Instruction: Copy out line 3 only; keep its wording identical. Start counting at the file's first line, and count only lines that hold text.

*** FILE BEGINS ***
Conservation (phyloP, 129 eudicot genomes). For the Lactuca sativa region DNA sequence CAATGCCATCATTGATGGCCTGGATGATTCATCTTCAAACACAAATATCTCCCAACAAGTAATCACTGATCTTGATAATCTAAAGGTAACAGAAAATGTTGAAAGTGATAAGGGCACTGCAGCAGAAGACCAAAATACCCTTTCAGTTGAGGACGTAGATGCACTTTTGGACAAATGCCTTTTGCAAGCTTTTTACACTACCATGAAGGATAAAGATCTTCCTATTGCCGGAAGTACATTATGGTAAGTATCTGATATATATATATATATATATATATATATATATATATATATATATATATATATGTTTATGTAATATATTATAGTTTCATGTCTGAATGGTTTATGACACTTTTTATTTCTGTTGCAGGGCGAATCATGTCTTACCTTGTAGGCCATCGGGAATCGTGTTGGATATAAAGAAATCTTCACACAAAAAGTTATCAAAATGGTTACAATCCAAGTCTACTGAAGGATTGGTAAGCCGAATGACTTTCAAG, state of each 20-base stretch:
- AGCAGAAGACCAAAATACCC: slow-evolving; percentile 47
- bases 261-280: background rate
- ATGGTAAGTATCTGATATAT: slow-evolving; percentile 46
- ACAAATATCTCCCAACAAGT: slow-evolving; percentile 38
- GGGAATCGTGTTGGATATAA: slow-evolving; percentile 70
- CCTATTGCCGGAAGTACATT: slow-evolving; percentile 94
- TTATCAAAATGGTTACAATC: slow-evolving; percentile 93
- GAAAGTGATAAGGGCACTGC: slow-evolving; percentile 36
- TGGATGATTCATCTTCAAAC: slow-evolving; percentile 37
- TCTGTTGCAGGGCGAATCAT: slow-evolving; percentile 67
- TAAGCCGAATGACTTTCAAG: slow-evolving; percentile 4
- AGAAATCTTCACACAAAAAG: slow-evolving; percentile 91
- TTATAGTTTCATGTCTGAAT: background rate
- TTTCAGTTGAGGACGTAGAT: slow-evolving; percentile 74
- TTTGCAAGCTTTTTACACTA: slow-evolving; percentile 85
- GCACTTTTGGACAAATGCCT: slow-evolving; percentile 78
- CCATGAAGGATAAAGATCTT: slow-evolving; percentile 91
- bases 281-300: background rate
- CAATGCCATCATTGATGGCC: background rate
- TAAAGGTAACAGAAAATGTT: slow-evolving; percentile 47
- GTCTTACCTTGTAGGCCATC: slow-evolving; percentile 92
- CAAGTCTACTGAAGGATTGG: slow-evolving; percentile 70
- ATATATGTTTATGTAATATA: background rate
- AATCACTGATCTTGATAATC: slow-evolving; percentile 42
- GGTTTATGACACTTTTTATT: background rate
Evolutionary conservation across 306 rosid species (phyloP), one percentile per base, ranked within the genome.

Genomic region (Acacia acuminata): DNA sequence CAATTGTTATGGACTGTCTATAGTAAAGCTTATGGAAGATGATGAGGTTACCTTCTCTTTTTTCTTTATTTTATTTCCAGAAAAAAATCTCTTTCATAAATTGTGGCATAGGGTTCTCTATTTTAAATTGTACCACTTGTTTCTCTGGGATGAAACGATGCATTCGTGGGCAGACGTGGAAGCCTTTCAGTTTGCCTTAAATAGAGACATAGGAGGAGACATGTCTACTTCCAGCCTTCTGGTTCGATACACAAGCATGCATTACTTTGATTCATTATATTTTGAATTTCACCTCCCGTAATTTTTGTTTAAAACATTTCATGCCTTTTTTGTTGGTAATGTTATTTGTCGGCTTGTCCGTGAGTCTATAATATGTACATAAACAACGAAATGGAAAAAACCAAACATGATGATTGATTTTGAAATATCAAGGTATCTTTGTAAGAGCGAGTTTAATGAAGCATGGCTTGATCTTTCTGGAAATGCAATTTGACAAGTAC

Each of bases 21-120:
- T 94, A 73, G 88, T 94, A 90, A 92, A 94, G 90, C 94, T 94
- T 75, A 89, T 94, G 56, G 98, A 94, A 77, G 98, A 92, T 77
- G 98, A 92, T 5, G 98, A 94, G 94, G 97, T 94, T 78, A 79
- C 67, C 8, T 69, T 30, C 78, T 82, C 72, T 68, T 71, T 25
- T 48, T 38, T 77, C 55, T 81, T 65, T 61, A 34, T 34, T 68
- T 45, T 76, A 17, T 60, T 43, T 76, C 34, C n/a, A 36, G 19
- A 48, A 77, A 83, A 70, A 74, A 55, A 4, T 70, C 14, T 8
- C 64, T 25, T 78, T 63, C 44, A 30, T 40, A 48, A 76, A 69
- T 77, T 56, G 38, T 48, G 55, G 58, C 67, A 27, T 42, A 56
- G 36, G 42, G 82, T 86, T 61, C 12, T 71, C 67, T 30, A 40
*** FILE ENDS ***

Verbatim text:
- bases 261-280: background rate